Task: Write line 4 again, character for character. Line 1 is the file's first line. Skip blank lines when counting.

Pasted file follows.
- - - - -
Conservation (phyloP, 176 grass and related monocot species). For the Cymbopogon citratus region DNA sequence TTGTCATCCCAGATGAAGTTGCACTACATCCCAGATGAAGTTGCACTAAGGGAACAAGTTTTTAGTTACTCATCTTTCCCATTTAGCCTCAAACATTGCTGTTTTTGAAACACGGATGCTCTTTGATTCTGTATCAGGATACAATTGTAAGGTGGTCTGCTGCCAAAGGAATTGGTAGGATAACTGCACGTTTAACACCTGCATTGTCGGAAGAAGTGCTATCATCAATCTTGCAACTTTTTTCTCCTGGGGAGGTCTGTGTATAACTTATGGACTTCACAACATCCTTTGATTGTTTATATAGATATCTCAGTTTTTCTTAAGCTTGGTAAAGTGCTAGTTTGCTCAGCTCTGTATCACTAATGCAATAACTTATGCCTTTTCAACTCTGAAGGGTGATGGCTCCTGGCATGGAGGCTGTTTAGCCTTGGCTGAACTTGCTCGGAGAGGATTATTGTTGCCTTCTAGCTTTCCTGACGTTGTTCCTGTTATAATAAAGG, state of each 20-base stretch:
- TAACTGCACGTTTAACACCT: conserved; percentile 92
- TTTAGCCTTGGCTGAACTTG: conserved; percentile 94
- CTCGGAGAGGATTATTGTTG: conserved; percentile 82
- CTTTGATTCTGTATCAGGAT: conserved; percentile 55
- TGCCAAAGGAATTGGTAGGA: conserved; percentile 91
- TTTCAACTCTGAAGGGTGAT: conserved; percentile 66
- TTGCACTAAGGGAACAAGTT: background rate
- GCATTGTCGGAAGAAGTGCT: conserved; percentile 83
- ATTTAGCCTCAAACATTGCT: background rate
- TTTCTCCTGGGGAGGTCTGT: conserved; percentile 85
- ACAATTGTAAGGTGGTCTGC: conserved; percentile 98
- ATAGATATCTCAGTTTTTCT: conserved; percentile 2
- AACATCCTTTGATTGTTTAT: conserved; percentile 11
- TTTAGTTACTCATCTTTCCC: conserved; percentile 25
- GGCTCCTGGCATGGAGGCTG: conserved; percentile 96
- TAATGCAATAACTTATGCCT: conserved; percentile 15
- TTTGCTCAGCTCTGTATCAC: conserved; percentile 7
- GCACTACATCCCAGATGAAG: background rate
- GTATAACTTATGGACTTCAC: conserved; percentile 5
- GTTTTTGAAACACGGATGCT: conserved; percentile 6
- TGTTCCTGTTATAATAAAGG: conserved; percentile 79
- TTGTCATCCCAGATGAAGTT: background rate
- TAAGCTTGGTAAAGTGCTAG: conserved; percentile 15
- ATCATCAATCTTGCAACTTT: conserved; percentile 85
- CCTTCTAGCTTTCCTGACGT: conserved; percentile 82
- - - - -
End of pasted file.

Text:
- CTCGGAGAGGATTATTGTTG: conserved; percentile 82